The European Securities and Markets Authority (ESMA) has refused requests to amend UCITS rules despite industry concerns regarding potential breaches under a T+1 misalignment. Calls for action stemmed from worries that exchange-traded funds (ETFs) might infringe investment deposit and temporary borrowing limits.

The concerns were raised in response to ESMA’s consultation on shortening Europe’s settlement cycle. With less than two months to the shift to T+1 in the US, industry figures urged ESMA to intervene, citing heightened risks of settlement fails and advocating for a temporary suspension of the Central Securities Depository Regime (CSDR).

The authority does not share the industry’s concern for investment deposit limits. It clarifies in a feedback statement that UCITS rules allow a 20 per cent limit for investment deposits with the same body, with no explicit quantitative limit for ancillary liquid assets. “In light of this, ESMA does not see any obstacles in the EU legislation for UCITS to deal with the expected change of the settlement cycles to T+1 in the US”, the authority states.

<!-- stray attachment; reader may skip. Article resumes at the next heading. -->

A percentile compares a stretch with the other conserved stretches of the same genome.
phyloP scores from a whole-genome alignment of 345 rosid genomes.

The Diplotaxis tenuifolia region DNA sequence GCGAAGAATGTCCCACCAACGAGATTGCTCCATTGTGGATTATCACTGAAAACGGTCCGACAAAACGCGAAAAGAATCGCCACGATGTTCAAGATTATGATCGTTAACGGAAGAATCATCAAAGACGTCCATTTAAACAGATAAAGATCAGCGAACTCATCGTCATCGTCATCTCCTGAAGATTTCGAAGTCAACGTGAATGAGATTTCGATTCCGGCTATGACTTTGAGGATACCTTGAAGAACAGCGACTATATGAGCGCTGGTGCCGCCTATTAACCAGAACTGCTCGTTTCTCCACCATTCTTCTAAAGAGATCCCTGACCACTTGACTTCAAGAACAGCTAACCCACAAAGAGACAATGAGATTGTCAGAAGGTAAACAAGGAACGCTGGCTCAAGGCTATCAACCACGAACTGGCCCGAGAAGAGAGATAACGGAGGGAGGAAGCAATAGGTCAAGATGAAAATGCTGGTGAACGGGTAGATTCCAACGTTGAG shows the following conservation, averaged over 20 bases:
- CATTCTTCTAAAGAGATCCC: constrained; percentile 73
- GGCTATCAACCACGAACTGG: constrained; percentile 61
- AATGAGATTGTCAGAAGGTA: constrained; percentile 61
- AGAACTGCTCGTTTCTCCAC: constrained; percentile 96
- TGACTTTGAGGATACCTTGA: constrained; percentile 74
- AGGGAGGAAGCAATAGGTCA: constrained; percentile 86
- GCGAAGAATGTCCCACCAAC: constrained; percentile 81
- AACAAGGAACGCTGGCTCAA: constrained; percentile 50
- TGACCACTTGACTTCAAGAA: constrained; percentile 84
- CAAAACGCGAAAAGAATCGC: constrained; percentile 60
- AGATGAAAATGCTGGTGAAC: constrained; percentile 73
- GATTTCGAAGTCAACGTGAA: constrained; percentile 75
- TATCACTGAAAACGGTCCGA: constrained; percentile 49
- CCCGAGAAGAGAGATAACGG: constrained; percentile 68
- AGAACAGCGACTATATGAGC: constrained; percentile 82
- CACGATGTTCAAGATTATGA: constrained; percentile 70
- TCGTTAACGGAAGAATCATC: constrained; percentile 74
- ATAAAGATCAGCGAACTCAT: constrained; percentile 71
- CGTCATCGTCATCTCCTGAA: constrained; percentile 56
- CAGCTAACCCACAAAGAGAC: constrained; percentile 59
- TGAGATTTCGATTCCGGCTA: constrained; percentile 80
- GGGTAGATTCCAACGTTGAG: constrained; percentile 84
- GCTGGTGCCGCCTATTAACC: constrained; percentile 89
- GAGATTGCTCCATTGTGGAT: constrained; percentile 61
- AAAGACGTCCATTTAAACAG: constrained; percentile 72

Breaching borrowing limits

Additionally, industry voices highlighted potential borrowing limit breaches due to the misalignment, emphasising the necessity to manage the settlement discrepancies that can exacerbate the funding gap.

ESMA stated it does not find sufficient evidence to argue that legislative changes to the existing temporary borrowing limits of 10 per cent are needed. However, they “will keep monitoring market developments and consider whether any actions or guidance are needed to ensure supervisory convergence”.

Similarly, ESMA dismissed calls for a CSDR suspension, asserting that ETF shares in US securities settle before delivery or redemption to and from investors, minimising settlement fails.

ESMA will publish a report required by the CSDR Refit on shortening the settlement cycle in Q3/Q4 2024, ahead of the legislative deadline of 17 January.